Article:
Owners Put On Rally Hats

deal. 

That is a lot of scratch, right? 

And after watching Jones operate over the past 17 years, he had not been a happy camper most of the day. Jerry can't hide his body language. And as can be imagined, neither were some of the other high-revenue owners, guys such as Dan Snyder and Bob McNair. 

"We had gotten over to the I's and me's a little bit," Jones admitted, meaning the owners were thinking of themselves. 

But when push came to serious shove late in the afternoon, here is what happened: 

"You had to have your league hat on, league, your NFL hat on, to make this work," Jones said, "and then you had to go one step forward . . . you had to ask yourself from the fans' standpoint, how in the world would you like to wake up in the morning and there be a hiccup in what is the National Football League." 

In other words, what's good for the league is good for the Cowboys or the Redskins or the Patriots. This was a lesson Jones learned very early, and one passed down from former Cowboys president Tex Schramm, who realized a strong league meant an even stronger franchise. That is why Schramm at one point was commissioner Pete Rozelle's right-hand man.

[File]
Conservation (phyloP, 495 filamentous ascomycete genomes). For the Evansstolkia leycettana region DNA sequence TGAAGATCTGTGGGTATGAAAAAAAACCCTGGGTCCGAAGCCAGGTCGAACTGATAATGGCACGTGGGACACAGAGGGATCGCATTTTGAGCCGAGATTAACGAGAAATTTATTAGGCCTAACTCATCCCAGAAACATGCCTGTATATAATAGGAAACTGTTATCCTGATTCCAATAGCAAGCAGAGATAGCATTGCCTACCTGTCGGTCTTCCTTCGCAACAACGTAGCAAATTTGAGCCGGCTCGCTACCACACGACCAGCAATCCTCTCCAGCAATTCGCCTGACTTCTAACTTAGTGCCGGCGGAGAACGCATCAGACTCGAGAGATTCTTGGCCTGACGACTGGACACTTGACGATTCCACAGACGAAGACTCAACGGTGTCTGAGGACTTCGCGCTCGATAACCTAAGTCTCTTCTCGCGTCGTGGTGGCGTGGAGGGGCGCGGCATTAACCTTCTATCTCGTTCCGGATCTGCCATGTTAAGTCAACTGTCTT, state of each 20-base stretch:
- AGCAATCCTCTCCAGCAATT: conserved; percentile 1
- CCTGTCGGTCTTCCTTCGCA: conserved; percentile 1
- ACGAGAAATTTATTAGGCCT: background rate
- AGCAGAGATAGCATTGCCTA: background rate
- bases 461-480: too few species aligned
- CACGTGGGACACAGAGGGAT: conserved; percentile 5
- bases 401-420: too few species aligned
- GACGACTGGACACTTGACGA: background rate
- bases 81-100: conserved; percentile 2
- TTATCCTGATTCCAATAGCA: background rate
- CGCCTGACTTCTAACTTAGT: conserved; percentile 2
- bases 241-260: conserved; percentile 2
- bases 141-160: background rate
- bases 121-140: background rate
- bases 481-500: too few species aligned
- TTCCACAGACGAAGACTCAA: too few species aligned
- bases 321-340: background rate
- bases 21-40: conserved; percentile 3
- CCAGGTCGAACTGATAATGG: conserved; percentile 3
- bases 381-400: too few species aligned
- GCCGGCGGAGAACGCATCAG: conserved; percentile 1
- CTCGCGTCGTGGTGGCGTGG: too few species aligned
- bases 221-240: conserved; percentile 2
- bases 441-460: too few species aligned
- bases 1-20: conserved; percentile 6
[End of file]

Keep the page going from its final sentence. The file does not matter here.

Jones was not alone. 

"We got labor peace and it's intelligent," said noted maverick owner Al Davis in the end. "It makes sense because we do have the greatest game in the world and we have a great league." 

So some little committees started forming. They melded two proposals into one, and then Jones was instrumental in tweaking that one to the point of selling it to the rest of the membership. In the end, the vote was 30-2, only Cincinnati and Buffalo opposing, leaving Bills owner Ralph Wilson saying in the end, "It's a very complex proposal and I didn't understand it. I didn't think I was a dropout, but maybe I am." 

Oh my. 

There was another reason this deal finally got done. 

"Deadlines are critical to making decisions," Jones said. "Over the years I learned a good negotiator tries to create deadlines. You try to put off deals. And when I know I'm going to get my fanny kicked, I try to put that off." 

Jones did. Snyder did. Many of the owners did. Until the final minute. 

Then sacrifices were made, not only individual team sacrifices, but likely personal financial sacrifices, too, to get this revenue-sharing plan okayed so the NFLPA's proposal could be okayed. 

In the end, both were accomplished. 

"We couldn't walk out of this building if we didn't have a deal," Jones said walking to the elevator after an exhausting, taxing and ultimately sort of expensive day. "I would have hung my head." 

And maybe even the league.                                                                                                                                                                                                                                                                   

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